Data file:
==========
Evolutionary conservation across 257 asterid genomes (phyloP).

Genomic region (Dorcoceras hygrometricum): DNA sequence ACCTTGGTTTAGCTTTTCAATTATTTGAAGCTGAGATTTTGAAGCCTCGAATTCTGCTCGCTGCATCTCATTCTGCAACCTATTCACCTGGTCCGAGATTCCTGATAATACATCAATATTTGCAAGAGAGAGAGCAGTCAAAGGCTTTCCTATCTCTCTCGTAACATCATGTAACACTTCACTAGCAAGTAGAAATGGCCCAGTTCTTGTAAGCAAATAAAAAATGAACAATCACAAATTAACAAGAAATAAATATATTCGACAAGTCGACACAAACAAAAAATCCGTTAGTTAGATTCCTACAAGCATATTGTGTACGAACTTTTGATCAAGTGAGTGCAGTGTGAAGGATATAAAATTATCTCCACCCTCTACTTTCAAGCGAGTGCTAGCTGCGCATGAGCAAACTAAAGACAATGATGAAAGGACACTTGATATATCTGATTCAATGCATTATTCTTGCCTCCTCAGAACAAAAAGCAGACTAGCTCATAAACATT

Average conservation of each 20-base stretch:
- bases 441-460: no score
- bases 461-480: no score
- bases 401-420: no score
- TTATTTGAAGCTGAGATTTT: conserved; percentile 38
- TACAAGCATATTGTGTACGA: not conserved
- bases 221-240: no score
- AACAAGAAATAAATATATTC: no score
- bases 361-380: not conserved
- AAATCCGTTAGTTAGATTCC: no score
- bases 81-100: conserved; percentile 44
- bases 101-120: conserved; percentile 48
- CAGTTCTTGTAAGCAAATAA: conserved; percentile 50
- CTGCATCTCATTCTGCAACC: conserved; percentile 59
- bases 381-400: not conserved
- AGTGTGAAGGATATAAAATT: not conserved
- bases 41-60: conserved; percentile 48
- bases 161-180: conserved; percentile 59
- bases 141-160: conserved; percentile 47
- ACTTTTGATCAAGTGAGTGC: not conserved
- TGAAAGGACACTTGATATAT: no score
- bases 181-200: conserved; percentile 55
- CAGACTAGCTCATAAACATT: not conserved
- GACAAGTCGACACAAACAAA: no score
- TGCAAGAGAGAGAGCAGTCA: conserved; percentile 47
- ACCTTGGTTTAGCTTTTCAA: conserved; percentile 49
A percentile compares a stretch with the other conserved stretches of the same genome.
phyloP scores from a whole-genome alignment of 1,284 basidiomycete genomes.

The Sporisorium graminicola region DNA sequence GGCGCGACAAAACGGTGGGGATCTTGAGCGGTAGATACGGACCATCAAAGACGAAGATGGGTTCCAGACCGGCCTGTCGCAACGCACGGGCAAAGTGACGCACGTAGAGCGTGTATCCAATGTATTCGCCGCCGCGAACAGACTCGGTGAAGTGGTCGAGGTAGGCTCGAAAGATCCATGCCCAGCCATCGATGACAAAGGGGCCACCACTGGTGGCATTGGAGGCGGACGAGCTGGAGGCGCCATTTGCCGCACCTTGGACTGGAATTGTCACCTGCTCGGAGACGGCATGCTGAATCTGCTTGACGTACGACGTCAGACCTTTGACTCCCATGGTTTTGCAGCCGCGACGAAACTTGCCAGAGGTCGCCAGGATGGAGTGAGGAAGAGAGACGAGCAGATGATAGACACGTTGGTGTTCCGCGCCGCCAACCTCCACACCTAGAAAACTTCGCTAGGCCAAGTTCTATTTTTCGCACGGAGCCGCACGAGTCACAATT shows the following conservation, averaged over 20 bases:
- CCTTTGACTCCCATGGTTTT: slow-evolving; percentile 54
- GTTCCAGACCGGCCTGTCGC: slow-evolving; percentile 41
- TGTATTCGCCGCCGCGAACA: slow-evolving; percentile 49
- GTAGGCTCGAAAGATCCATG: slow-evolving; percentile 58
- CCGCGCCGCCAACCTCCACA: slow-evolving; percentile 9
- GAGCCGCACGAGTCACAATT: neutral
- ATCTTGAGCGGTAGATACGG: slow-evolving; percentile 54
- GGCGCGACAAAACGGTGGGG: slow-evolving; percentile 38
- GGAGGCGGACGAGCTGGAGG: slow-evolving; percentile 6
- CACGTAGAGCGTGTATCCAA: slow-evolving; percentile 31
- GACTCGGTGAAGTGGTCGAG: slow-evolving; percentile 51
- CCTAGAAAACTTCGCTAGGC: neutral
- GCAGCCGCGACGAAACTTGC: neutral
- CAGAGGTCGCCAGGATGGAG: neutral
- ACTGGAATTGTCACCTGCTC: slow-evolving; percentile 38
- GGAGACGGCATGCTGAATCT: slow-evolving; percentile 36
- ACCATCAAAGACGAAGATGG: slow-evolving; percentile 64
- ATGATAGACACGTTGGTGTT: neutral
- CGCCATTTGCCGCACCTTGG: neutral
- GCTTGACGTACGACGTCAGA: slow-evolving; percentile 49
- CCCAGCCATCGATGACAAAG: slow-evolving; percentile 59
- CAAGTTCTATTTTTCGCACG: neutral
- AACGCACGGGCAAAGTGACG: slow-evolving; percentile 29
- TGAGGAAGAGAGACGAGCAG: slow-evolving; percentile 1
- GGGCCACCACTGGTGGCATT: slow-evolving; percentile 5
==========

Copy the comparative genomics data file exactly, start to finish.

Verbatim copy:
Evolutionary conservation across 257 asterid genomes (phyloP).

Genomic region (Dorcoceras hygrometricum): DNA sequence ACCTTGGTTTAGCTTTTCAATTATTTGAAGCTGAGATTTTGAAGCCTCGAATTCTGCTCGCTGCATCTCATTCTGCAACCTATTCACCTGGTCCGAGATTCCTGATAATACATCAATATTTGCAAGAGAGAGAGCAGTCAAAGGCTTTCCTATCTCTCTCGTAACATCATGTAACACTTCACTAGCAAGTAGAAATGGCCCAGTTCTTGTAAGCAAATAAAAAATGAACAATCACAAATTAACAAGAAATAAATATATTCGACAAGTCGACACAAACAAAAAATCCGTTAGTTAGATTCCTACAAGCATATTGTGTACGAACTTTTGATCAAGTGAGTGCAGTGTGAAGGATATAAAATTATCTCCACCCTCTACTTTCAAGCGAGTGCTAGCTGCGCATGAGCAAACTAAAGACAATGATGAAAGGACACTTGATATATCTGATTCAATGCATTATTCTTGCCTCCTCAGAACAAAAAGCAGACTAGCTCATAAACATT

Average conservation of each 20-base stretch:
- bases 441-460: no score
- bases 461-480: no score
- bases 401-420: no score
- TTATTTGAAGCTGAGATTTT: conserved; percentile 38
- TACAAGCATATTGTGTACGA: not conserved
- bases 221-240: no score
- AACAAGAAATAAATATATTC: no score
- bases 361-380: not conserved
- AAATCCGTTAGTTAGATTCC: no score
- bases 81-100: conserved; percentile 44
- bases 101-120: conserved; percentile 48
- CAGTTCTTGTAAGCAAATAA: conserved; percentile 50
- CTGCATCTCATTCTGCAACC: conserved; percentile 59
- bases 381-400: not conserved
- AGTGTGAAGGATATAAAATT: not conserved
- bases 41-60: conserved; percentile 48
- bases 161-180: conserved; percentile 59
- bases 141-160: conserved; percentile 47
- ACTTTTGATCAAGTGAGTGC: not conserved
- TGAAAGGACACTTGATATAT: no score
- bases 181-200: conserved; percentile 55
- CAGACTAGCTCATAAACATT: not conserved
- GACAAGTCGACACAAACAAA: no score
- TGCAAGAGAGAGAGCAGTCA: conserved; percentile 47
- ACCTTGGTTTAGCTTTTCAA: conserved; percentile 49
A percentile compares a stretch with the other conserved stretches of the same genome.
phyloP scores from a whole-genome alignment of 1,284 basidiomycete genomes.

The Sporisorium graminicola region DNA sequence GGCGCGACAAAACGGTGGGGATCTTGAGCGGTAGATACGGACCATCAAAGACGAAGATGGGTTCCAGACCGGCCTGTCGCAACGCACGGGCAAAGTGACGCACGTAGAGCGTGTATCCAATGTATTCGCCGCCGCGAACAGACTCGGTGAAGTGGTCGAGGTAGGCTCGAAAGATCCATGCCCAGCCATCGATGACAAAGGGGCCACCACTGGTGGCATTGGAGGCGGACGAGCTGGAGGCGCCATTTGCCGCACCTTGGACTGGAATTGTCACCTGCTCGGAGACGGCATGCTGAATCTGCTTGACGTACGACGTCAGACCTTTGACTCCCATGGTTTTGCAGCCGCGACGAAACTTGCCAGAGGTCGCCAGGATGGAGTGAGGAAGAGAGACGAGCAGATGATAGACACGTTGGTGTTCCGCGCCGCCAACCTCCACACCTAGAAAACTTCGCTAGGCCAAGTTCTATTTTTCGCACGGAGCCGCACGAGTCACAATT shows the following conservation, averaged over 20 bases:
- CCTTTGACTCCCATGGTTTT: slow-evolving; percentile 54
- GTTCCAGACCGGCCTGTCGC: slow-evolving; percentile 41
- TGTATTCGCCGCCGCGAACA: slow-evolving; percentile 49
- GTAGGCTCGAAAGATCCATG: slow-evolving; percentile 58
- CCGCGCCGCCAACCTCCACA: slow-evolving; percentile 9
- GAGCCGCACGAGTCACAATT: neutral
- ATCTTGAGCGGTAGATACGG: slow-evolving; percentile 54
- GGCGCGACAAAACGGTGGGG: slow-evolving; percentile 38
- GGAGGCGGACGAGCTGGAGG: slow-evolving; percentile 6
- CACGTAGAGCGTGTATCCAA: slow-evolving; percentile 31
- GACTCGGTGAAGTGGTCGAG: slow-evolving; percentile 51
- CCTAGAAAACTTCGCTAGGC: neutral
- GCAGCCGCGACGAAACTTGC: neutral
- CAGAGGTCGCCAGGATGGAG: neutral
- ACTGGAATTGTCACCTGCTC: slow-evolving; percentile 38
- GGAGACGGCATGCTGAATCT: slow-evolving; percentile 36
- ACCATCAAAGACGAAGATGG: slow-evolving; percentile 64
- ATGATAGACACGTTGGTGTT: neutral
- CGCCATTTGCCGCACCTTGG: neutral
- GCTTGACGTACGACGTCAGA: slow-evolving; percentile 49
- CCCAGCCATCGATGACAAAG: slow-evolving; percentile 59
- CAAGTTCTATTTTTCGCACG: neutral
- AACGCACGGGCAAAGTGACG: slow-evolving; percentile 29
- TGAGGAAGAGAGACGAGCAG: slow-evolving; percentile 1
- GGGCCACCACTGGTGGCATT: slow-evolving; percentile 5